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June 20, 2019
Rick Scott's Legacy as Florida's Governor

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Politics

Rick Scott's Legacy as Florida's Governor

Scott's focus on the state's economy and finances has left incoming Gov. Ron DeSantis room to maneuver.

Jason Garcia | 12/27/2018

Rick Scott never once earned a majority of the vote from Floridians during his campaigns for governor. He survived each of his races by the slimmest of margins — 1.2 percentage points in 2010 and 1 percentage point in 2014. In the governor’s chair, Scott, the former HCA chief executive who had never before served in public office, didn’t take an expansive approach to the job, instead concentrating narrowly on a handful of core priorities and then focusing on them with the sort of discipline that few, if any, other Florida politicians have ever displayed. Scott, who has parlayed his governorship into a seat in the U.S. Senate, leaves behind a far stronger legacy than many expected.

Here’s where Scott had the biggest impacts on Florida:

Jobs, jobs, jobs

From the very beginning, the selfstyled “jobs governor,” who was elected when Florida’s housing-dependent economy was in ruins, made privatesector job creation and economic growth the chief focus of his administration. While there is plenty of debate about how much influence governors have over the economy, there is no arguing that Florida rebounded during Scott’s tenure. The state’s unemployment rate today, for instance, is 3.4%, down from 10.5% when he took office. Scott pulled every lever at his disposal, from tax cuts (many targeted specifically for businesses, such as a bigger corporate income tax exemption, eliminating the sales tax on manufacturing machinery and reducing the sales tax on commercial lease payments), to speeding up licensing and permitting processes (the Scott administration says it cut more than 5,200 regulations) to pumping more money into economic- development incentives and industry subsidies (such as tourism advertising). And he was a relentless salesman for the state, leading trade missions and recruiting trips around the country and the world, personally calling corporate executives to sing Florida’s praises and attending ribbon-cutting and businessexpansion announcements statewide. He even showed up for the opening of Wawa convenience stores.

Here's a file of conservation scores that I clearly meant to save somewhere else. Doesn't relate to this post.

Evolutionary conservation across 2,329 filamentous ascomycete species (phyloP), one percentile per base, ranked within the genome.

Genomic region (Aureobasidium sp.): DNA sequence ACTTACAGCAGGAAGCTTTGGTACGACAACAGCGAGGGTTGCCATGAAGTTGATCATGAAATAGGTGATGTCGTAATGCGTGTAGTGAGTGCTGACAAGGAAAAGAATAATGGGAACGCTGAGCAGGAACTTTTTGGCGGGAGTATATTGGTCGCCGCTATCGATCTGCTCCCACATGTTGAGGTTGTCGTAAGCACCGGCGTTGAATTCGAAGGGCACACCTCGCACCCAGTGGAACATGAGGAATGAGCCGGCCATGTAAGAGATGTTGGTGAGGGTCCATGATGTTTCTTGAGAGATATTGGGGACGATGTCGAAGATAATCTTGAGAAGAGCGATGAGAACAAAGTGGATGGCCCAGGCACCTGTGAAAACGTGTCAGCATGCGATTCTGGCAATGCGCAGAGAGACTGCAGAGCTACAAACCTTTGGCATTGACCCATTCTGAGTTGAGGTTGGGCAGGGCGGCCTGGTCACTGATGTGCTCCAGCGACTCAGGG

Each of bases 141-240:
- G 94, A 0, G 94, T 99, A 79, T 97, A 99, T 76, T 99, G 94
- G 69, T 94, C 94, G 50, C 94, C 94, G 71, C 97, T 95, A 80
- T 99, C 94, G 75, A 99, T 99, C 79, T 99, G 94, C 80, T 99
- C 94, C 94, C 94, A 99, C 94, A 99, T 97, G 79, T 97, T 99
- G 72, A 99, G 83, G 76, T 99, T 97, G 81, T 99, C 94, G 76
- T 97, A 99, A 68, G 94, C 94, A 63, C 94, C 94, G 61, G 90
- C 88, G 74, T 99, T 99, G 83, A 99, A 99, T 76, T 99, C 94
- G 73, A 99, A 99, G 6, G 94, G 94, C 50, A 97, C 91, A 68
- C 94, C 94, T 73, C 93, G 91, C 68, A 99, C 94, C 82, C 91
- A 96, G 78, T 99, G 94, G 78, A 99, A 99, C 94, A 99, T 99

The balance sheet

Scott made his fortune managing health care businesses and, in many respects, he took a CEO’s approach to governing Florida when it came to the state’s balance sheet. While he tried to drive growth through private-sector capital investment and job creation, he also devoted a great deal of attention to curbing Florida’s potential expenses and liabilities. During his administration, for instance, Florida paid down more than $10 billion in debt and reduced its total debt load by 25%. The state repaid loans to the federal government it took out during the recession to cover unemployment claims. The Florida Hurricane Catastrophe Fund, which provides subsidized reinsurance to insurers, improved its financial position by $10 billion by accumulating cash reserves and reducing its own exposure. And state-backed Citizens Property Insurance Corp. shed nearly 1 million policies — roughly two-thirds of its total — and reduced its estimated exposure to a 1-in-100-year storm from more than $21 billion to less than $6 billion.